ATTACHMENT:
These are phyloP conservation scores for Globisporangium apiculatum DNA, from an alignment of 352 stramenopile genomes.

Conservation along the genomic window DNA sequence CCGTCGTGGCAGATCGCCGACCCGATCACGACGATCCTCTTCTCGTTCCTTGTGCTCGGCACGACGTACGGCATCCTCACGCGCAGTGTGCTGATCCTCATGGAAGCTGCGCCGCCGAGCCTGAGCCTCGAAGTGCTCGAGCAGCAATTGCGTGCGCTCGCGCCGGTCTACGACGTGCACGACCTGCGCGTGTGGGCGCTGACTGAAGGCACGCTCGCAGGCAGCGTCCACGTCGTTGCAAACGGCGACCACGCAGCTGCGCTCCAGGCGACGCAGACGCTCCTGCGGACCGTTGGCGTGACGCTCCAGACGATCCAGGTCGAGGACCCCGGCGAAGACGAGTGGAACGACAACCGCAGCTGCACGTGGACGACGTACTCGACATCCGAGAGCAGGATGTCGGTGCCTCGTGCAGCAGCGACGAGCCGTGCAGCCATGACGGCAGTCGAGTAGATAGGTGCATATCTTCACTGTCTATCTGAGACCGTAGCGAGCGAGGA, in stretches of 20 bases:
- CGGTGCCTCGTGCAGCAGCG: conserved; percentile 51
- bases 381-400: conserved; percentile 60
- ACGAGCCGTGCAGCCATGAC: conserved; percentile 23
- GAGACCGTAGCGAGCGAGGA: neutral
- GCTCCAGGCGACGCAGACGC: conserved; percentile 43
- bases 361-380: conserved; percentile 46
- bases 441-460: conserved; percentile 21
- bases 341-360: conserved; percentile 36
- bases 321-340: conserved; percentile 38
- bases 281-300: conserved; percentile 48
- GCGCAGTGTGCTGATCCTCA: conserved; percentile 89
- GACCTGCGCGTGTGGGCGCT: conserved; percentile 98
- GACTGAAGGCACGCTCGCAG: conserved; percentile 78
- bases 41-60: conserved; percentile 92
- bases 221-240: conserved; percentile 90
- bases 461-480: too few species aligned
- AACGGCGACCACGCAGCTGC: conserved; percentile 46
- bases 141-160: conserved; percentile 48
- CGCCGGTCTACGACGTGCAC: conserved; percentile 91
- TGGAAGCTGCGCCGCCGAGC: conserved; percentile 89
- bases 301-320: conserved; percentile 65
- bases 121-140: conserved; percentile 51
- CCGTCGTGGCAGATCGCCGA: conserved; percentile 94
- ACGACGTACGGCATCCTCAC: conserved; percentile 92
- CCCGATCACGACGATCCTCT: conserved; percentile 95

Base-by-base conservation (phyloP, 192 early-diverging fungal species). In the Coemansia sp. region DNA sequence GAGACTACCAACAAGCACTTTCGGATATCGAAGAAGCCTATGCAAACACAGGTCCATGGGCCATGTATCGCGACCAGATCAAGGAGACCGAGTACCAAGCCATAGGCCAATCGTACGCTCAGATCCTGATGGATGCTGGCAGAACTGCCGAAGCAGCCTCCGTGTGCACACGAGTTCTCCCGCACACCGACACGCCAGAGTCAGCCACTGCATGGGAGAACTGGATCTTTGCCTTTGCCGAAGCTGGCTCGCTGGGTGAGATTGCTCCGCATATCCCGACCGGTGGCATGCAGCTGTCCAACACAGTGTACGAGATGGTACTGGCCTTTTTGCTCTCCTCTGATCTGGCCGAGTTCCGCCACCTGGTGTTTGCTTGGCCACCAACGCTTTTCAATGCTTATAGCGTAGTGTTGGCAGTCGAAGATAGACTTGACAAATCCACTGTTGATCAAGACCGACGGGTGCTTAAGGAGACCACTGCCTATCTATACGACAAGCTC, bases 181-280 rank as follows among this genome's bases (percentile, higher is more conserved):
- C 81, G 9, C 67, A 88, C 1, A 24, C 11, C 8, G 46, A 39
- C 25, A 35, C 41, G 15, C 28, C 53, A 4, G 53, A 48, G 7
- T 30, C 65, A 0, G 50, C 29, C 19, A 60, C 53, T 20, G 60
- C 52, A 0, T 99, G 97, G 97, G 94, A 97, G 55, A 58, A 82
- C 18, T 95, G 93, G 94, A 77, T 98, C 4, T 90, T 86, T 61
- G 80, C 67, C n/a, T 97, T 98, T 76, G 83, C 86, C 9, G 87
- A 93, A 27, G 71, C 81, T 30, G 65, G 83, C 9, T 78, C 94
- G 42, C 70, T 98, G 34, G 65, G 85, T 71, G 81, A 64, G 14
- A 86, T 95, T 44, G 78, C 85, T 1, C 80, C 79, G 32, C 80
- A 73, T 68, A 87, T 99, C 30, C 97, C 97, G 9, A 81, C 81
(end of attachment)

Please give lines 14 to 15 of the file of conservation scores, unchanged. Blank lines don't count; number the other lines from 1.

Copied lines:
- GACCTGCGCGTGTGGGCGCT: conserved; percentile 98
- GACTGAAGGCACGCTCGCAG: conserved; percentile 78